Dec 12
2014

The Texas Securities Commissioner on Dec. 11 entered an Emergency Cease and Desist Order against Clifton Curtis Sneed Jr. of Cedar Hill, whose record includes a conviction on securities fraud charges in 2007 and related sanctions by state and federal regulators for a fraudulent investment scheme.

Sneed uses the alias "Kaisan" Sneed, according to the Order, and operates a purported binary options trading firm called The Joint Venture Group. The Order also names Ivan Dickson, the founder of the Top Money Earners Group (TMEG), a California-based firm. TMEG operates a marketing network for The Joint Venture Group, the Order says.

According to the Emergency Order, an investor pays a one-time membership fee of $20,000 to become a member of the Joint Venture Group and then establishes a trading account insured up to $250,000. Professional traders buy and sell binary options in the investor’s account – activity that Sneed and Dickson guarantee will double an investor's initial opening account deposit will double within 90 days. If not, the Order says, Sneed promises to refund between 100% and 200% of the investor's membership fee.

Sneed and Dickson also represent that an investor's account balance should increase tenfold within one year and that the returns provided to investors should allow them to retire in as little as two years, according to the Order.

To open an account, however, Sneed and Dickson require investors to execute a contract that waives causes of actions based on any inaccurate representation, breach of warranty, or loss of property, among other things. The Texas Securities Act provides that any agreement to waive compliance with securities laws and rules is void.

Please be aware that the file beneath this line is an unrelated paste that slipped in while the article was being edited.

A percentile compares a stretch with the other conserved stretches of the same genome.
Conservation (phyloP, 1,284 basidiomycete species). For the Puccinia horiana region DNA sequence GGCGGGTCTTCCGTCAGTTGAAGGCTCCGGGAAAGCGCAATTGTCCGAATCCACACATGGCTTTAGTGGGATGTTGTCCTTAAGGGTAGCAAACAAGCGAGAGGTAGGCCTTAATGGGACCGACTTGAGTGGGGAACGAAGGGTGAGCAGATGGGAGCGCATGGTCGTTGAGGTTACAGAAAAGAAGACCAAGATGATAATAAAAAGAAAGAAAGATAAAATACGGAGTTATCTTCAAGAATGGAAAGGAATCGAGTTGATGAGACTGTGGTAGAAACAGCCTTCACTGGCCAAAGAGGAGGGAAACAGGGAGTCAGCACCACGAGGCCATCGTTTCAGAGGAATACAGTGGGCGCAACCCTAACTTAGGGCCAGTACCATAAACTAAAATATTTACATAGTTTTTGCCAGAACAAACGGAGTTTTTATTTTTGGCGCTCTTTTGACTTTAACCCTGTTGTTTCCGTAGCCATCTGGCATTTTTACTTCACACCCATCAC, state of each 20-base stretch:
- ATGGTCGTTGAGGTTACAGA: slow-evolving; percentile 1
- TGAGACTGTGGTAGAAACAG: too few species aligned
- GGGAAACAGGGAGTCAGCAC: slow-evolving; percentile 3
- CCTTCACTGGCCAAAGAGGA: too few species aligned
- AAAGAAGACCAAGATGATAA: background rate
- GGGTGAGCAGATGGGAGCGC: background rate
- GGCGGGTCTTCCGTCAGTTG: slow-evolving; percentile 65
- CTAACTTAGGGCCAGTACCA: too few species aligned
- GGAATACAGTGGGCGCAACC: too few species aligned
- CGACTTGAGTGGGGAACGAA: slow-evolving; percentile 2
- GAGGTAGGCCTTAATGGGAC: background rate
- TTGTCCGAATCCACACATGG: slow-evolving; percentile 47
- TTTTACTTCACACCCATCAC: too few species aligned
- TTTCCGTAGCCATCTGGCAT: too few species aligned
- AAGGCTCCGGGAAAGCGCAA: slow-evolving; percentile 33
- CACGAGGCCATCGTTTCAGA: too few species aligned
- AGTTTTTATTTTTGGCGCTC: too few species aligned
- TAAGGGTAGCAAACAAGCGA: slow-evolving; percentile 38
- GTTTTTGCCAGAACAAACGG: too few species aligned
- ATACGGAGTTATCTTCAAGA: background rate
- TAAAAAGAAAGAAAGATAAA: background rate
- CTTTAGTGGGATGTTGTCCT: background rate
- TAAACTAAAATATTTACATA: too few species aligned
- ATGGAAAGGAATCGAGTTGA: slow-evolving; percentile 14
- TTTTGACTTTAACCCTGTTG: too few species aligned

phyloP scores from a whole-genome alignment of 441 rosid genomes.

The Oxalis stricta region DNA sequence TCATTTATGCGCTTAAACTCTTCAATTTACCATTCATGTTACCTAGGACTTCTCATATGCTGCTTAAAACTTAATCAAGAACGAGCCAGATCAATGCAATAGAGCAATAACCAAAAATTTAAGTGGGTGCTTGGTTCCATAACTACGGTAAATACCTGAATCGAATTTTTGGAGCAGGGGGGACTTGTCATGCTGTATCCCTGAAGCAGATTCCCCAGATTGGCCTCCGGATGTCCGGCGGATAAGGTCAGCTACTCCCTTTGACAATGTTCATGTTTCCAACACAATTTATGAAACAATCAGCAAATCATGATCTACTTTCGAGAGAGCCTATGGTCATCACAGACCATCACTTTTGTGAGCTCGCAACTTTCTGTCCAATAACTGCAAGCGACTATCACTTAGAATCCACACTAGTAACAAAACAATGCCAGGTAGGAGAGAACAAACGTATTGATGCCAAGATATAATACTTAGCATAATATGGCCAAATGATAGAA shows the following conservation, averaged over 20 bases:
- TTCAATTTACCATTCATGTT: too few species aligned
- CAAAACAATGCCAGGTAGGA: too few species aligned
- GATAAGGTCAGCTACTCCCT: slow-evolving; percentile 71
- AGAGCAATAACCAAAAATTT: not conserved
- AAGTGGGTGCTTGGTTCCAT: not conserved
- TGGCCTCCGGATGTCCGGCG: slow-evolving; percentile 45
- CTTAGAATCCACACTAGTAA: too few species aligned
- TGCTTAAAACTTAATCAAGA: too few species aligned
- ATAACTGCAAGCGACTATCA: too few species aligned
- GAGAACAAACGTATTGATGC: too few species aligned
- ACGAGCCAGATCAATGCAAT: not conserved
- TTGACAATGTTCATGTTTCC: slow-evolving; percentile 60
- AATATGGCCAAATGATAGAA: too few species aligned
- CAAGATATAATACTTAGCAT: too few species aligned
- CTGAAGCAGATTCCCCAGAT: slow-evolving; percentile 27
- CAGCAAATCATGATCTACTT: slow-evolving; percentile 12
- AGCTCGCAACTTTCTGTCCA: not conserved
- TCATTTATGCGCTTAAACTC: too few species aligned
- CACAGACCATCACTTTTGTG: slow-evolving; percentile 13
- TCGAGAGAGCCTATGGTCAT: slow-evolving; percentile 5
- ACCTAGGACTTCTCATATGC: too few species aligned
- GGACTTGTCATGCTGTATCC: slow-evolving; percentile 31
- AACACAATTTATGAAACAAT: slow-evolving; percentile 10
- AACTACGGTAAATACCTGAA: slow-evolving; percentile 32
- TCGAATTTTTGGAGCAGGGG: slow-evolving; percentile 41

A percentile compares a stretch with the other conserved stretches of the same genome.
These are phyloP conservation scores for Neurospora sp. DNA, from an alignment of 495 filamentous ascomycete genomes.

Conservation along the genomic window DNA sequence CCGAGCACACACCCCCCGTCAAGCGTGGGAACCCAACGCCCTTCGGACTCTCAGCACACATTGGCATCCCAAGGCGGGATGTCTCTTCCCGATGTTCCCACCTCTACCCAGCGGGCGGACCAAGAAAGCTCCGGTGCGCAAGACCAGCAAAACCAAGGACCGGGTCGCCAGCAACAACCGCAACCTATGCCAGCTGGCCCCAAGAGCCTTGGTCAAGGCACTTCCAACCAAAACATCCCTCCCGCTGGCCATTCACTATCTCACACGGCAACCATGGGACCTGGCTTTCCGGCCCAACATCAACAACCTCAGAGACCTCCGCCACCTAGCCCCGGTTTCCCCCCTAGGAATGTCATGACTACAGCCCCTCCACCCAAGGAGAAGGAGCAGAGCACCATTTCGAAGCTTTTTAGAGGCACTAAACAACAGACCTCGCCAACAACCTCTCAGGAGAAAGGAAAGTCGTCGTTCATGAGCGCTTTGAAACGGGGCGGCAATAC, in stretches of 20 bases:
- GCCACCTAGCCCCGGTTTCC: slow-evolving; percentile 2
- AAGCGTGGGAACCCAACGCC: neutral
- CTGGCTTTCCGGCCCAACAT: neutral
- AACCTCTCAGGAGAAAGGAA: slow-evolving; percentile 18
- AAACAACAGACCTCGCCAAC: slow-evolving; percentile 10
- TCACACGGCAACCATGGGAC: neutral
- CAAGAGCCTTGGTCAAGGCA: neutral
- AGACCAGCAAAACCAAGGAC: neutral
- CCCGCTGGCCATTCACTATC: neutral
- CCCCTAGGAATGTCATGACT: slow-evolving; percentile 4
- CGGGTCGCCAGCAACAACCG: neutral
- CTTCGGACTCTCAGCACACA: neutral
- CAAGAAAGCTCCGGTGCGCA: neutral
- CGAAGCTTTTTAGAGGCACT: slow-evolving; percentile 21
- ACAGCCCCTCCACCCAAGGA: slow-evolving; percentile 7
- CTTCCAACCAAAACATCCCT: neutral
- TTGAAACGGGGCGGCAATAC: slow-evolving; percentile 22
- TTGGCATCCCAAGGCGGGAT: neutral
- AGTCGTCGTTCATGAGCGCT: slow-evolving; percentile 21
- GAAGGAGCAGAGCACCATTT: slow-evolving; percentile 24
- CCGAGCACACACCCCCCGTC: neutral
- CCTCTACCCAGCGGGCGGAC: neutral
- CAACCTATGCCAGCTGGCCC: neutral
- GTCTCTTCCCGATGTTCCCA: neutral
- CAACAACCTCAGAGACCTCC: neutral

In addition, the investments in the binary option program are not registered for sale in Texas, and Sneed and Dickson are not registered with the Securities Commissioner.

Binary options are securities in the forms of options contracts whose payout depends on whether an underlying asset -- for example, a company's stock -- increases or decreases above a set price. Binary options are an all-or-nothing proposition: investors do not have the opportunity to buy or sell the underlying asset, and they can lose their entire investment. The Securities and Exchange Commission last year warned investors about other risks in binary options, including possibly unregulated Internet trading platforms; overstating expected returns on investment; refusal to properly credit or reimburse customer accounts; and identify theft.

Although the Joint Venture Group investments depend on the success of options traders, Sneed and Dickson intentionally failed to disclose the identify of the traders or information related to their qualifications, according to the Order.

Nor did they disclose the source of funds that would be used to refund up to 200% of an investor's membership fee or the name of the entity insuring an account up to $250,000.

Sneed has used the first name "Kaisan" to conceal his identity in offering materials and conducting webinars to attract investors, the Order says. Under his actual name, Sneed’s legal history includes material facts that are required by law to be disclosed to investors:

  • A U.S. District Court in Dallas entered a final judgment in 2008 in a case the SEC brought against Sneed and other defendants who sold investments in monitors used to display advertisements on vending machines and other devices. The court held that Sneed operated a fraudulent investment scheme and found him liable for the disgorgement of $1.2 million in profits he gained from the scheme.
  • The advertising display investments, called “ad toppers,” were also at the center of two actions – one regulatory, one criminal – taken against Sneed in Utah in March 2007. He consented to an order from the Utah Division of Securities in which he admitted misrepresenting the structure and safety of the investment. Sneed also failed to disclose that almost all funds received from new investors were used to pay agent commissions and prior investors.
  • Sneed also pleaded guilty in a Salt Lake City criminal court to three counts of securities fraud-related charges and was sentenced to five years probation and ordered to pay restitution plus interest. The amount due currently totals $125,946.
  • A lien of $530,323 the Internal Revenue Service placed on Sneed’s property in 2007 remains in effect.